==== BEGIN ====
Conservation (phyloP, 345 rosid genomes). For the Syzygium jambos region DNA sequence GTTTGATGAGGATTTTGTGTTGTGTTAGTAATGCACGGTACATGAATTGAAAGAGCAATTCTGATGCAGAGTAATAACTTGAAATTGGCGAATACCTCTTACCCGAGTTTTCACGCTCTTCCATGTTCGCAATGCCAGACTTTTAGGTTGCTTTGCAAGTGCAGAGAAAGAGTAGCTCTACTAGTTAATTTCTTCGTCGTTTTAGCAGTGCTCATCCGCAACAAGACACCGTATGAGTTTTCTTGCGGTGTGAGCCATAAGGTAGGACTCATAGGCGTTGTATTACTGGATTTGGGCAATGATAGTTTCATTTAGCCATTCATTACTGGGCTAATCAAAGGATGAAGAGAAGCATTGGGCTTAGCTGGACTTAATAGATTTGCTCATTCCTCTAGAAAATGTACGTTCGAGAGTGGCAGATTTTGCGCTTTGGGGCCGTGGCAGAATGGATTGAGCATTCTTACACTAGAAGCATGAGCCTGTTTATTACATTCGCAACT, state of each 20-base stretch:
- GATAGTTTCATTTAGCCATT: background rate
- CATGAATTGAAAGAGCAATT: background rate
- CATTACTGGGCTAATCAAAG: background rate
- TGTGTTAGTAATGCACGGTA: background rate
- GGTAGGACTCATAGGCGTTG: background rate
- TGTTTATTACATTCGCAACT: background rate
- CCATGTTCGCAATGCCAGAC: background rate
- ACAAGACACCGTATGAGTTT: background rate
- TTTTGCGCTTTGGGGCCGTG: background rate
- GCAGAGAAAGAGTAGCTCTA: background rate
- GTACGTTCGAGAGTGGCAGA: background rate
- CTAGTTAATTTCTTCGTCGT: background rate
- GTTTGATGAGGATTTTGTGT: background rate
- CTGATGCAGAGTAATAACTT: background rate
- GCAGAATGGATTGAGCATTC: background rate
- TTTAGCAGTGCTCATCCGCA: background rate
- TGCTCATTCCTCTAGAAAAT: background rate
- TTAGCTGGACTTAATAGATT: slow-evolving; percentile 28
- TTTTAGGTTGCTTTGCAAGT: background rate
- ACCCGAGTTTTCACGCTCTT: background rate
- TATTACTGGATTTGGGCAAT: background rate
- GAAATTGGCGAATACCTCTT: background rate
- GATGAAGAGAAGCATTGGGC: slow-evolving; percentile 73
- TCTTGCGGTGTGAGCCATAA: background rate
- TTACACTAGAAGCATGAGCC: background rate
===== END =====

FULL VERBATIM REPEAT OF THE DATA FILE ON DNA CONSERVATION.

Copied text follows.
Conservation (phyloP, 345 rosid genomes). For the Syzygium jambos region DNA sequence GTTTGATGAGGATTTTGTGTTGTGTTAGTAATGCACGGTACATGAATTGAAAGAGCAATTCTGATGCAGAGTAATAACTTGAAATTGGCGAATACCTCTTACCCGAGTTTTCACGCTCTTCCATGTTCGCAATGCCAGACTTTTAGGTTGCTTTGCAAGTGCAGAGAAAGAGTAGCTCTACTAGTTAATTTCTTCGTCGTTTTAGCAGTGCTCATCCGCAACAAGACACCGTATGAGTTTTCTTGCGGTGTGAGCCATAAGGTAGGACTCATAGGCGTTGTATTACTGGATTTGGGCAATGATAGTTTCATTTAGCCATTCATTACTGGGCTAATCAAAGGATGAAGAGAAGCATTGGGCTTAGCTGGACTTAATAGATTTGCTCATTCCTCTAGAAAATGTACGTTCGAGAGTGGCAGATTTTGCGCTTTGGGGCCGTGGCAGAATGGATTGAGCATTCTTACACTAGAAGCATGAGCCTGTTTATTACATTCGCAACT, state of each 20-base stretch:
- GATAGTTTCATTTAGCCATT: background rate
- CATGAATTGAAAGAGCAATT: background rate
- CATTACTGGGCTAATCAAAG: background rate
- TGTGTTAGTAATGCACGGTA: background rate
- GGTAGGACTCATAGGCGTTG: background rate
- TGTTTATTACATTCGCAACT: background rate
- CCATGTTCGCAATGCCAGAC: background rate
- ACAAGACACCGTATGAGTTT: background rate
- TTTTGCGCTTTGGGGCCGTG: background rate
- GCAGAGAAAGAGTAGCTCTA: background rate
- GTACGTTCGAGAGTGGCAGA: background rate
- CTAGTTAATTTCTTCGTCGT: background rate
- GTTTGATGAGGATTTTGTGT: background rate
- CTGATGCAGAGTAATAACTT: background rate
- GCAGAATGGATTGAGCATTC: background rate
- TTTAGCAGTGCTCATCCGCA: background rate
- TGCTCATTCCTCTAGAAAAT: background rate
- TTAGCTGGACTTAATAGATT: slow-evolving; percentile 28
- TTTTAGGTTGCTTTGCAAGT: background rate
- ACCCGAGTTTTCACGCTCTT: background rate
- TATTACTGGATTTGGGCAAT: background rate
- GAAATTGGCGAATACCTCTT: background rate
- GATGAAGAGAAGCATTGGGC: slow-evolving; percentile 73
- TCTTGCGGTGTGAGCCATAA: background rate
- TTACACTAGAAGCATGAGCC: background rate